NHE wrote:Could the well defined v-shaped line of contrast agent in figure 7 represent a bad valve blocking flow?



not sure what you are describing but not the case. Fig 7 is way above the valves.
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Re: DrSclafani answers some questions

Postby drsclafani » Sun Jul 28, 2013 8:54 am

dlynn wrote:To me it looks like in #s 1,2,3,4&6, blood flow is trying to exit by way of RIJV only. I might be completely wrong
but it looks like there is no flow in the LIJV. The other pics., I won't attempt.
My question earlier, would you consider treating a patient who had four CCSVI procedures?



on the contrary, in figures 1,2,3,4 blood is trying to exit through all kinds of collaterals.

I would consider treating any patient regardless of the number of times they had been treated previously depending upon a number of issues

1. what was the response to prior treatments? Which symptoms improved? how long did improvements last?
2. what was the anatomical problem leading to treatment?
3. Did the prior venograms completely visualize all structures that are part of my standard diagnostic venography and was IVUS used.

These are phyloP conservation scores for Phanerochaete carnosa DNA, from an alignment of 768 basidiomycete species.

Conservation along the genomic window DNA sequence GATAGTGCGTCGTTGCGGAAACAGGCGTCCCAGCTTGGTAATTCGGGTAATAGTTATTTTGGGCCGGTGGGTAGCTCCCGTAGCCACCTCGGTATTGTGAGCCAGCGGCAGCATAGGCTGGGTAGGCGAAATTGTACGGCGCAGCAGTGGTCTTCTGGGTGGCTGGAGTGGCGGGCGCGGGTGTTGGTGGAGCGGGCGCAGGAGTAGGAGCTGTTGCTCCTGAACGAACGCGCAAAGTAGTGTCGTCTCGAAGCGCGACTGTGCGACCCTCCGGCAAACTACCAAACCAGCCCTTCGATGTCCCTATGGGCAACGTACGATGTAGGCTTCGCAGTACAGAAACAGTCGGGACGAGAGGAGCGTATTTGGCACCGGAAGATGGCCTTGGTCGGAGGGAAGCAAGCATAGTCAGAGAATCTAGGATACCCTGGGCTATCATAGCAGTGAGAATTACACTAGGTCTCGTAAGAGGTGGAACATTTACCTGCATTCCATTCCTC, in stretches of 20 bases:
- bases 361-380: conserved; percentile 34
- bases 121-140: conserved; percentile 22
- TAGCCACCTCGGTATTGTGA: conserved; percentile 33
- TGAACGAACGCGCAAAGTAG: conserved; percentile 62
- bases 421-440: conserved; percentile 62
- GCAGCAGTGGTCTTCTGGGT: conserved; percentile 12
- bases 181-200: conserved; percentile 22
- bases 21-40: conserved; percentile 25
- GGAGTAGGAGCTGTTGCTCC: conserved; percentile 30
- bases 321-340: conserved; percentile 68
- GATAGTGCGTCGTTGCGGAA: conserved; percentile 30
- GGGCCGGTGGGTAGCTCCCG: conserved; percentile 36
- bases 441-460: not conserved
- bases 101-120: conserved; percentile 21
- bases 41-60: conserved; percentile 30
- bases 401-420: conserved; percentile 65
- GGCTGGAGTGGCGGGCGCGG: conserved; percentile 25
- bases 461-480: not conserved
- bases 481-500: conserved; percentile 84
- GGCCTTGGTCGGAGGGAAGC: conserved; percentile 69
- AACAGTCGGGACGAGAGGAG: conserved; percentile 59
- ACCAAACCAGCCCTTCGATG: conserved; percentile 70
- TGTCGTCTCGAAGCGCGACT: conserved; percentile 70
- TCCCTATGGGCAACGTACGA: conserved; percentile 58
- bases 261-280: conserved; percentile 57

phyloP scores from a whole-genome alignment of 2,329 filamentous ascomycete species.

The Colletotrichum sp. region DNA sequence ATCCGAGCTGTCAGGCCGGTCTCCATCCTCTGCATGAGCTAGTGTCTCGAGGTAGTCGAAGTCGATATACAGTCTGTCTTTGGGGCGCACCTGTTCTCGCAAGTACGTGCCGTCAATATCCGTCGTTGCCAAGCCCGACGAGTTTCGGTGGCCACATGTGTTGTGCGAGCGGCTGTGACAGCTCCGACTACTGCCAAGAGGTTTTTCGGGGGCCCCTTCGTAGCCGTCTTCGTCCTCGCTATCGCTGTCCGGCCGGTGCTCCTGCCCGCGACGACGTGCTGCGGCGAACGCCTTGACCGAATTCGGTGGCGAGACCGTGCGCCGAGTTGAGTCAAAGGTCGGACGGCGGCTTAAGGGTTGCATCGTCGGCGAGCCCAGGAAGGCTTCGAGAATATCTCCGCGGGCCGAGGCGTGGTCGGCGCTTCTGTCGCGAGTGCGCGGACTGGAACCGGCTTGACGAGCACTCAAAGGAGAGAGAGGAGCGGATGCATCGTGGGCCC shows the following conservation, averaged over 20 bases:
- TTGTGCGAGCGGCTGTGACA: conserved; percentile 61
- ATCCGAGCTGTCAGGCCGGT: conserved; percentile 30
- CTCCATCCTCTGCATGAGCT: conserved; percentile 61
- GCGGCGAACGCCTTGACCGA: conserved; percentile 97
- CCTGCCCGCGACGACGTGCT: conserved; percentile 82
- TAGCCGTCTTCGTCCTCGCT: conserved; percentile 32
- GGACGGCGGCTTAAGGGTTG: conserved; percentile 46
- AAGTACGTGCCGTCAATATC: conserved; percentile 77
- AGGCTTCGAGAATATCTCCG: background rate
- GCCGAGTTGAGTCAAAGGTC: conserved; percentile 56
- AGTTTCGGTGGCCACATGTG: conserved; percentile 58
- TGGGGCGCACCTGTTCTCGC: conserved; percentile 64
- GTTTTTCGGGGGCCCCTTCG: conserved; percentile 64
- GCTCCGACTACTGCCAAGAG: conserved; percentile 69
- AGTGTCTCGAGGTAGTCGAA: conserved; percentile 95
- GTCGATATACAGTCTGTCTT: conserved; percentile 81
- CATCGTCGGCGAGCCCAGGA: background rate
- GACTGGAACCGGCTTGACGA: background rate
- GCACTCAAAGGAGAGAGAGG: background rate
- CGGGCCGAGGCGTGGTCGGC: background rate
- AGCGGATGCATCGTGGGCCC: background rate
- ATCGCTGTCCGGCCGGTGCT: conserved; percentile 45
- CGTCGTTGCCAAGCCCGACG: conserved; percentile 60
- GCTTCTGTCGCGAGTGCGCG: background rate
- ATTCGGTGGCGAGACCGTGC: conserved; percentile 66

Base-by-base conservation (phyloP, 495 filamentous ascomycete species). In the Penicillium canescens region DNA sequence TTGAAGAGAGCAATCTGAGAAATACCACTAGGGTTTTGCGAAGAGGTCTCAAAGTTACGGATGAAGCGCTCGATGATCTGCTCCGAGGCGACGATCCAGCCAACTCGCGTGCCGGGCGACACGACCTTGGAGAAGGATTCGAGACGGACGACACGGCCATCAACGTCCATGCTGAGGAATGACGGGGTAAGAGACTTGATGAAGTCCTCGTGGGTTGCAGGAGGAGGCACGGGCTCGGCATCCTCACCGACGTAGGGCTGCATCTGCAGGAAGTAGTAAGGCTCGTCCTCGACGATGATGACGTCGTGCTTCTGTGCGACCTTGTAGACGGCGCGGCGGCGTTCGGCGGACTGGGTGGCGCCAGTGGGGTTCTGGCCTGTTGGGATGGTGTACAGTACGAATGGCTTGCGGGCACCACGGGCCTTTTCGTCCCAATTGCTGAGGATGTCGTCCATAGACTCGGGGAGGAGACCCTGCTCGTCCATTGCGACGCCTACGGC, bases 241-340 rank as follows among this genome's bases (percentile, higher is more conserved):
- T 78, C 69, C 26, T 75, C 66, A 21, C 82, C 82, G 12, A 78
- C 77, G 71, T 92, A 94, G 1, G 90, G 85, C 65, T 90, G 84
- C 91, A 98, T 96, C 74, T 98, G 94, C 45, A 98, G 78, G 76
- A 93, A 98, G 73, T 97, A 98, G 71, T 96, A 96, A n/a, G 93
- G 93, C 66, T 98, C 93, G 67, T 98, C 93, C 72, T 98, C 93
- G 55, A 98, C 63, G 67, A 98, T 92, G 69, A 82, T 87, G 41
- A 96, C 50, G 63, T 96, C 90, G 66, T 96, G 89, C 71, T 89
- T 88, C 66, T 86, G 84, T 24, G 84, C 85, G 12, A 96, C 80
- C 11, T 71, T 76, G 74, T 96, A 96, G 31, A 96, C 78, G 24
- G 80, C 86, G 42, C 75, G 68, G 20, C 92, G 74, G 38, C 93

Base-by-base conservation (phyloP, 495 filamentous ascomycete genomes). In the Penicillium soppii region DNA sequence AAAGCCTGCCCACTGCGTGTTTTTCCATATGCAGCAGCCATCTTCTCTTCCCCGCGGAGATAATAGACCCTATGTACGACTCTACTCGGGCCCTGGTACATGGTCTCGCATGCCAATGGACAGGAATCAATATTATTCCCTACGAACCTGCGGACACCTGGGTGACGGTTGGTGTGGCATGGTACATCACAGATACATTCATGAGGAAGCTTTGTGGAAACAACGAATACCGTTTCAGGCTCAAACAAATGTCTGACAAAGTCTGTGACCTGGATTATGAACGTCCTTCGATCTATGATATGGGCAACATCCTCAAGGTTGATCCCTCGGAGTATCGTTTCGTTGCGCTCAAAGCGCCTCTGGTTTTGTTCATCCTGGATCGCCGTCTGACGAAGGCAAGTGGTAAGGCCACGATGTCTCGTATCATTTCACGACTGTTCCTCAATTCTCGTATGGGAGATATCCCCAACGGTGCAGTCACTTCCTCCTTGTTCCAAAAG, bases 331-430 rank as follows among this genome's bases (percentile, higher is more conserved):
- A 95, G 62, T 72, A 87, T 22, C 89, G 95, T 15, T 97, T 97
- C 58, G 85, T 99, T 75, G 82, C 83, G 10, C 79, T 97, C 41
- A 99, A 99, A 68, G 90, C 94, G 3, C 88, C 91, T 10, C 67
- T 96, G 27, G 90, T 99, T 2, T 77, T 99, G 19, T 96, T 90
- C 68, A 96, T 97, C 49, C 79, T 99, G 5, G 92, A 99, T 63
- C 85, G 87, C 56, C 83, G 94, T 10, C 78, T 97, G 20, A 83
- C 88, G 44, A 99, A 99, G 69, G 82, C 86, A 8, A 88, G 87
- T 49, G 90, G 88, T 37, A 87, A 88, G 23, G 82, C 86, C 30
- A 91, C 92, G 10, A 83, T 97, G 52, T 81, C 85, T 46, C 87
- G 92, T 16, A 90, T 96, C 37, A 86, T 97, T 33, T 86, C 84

4. did the therapeutic procedure meet my standard of care?
5. Current status of the patient's disease

i am sure there are other considerations that would also come into play as i understood patient's condition.
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Re: DrSclafani answers some questions

Postby drsclafani » Sun Jul 28, 2013 8:59 am

NZer1 wrote:In image 4&9 is that the end of the catheter that looks like a wire? To me that seems very high up and 'risky'?

The more I look at this series the more I am confused about the possibility of serious reverse flow, I am not sure of the sequences and it is leading me to assume things.

And we made the magic 5 post mark quite quickly! ;)



I always advance the guidewire into the dural sinuses so it may be high, but I havent had any negative sequellae to doing this. Patients experience some usually mild pain as the guidewire and catheter pass through the jugular foramen that is managed with some intravenous analgesia.
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Re: DrSclafani answers some questions

Postby drsclafani » Sun Jul 28, 2013 9:00 am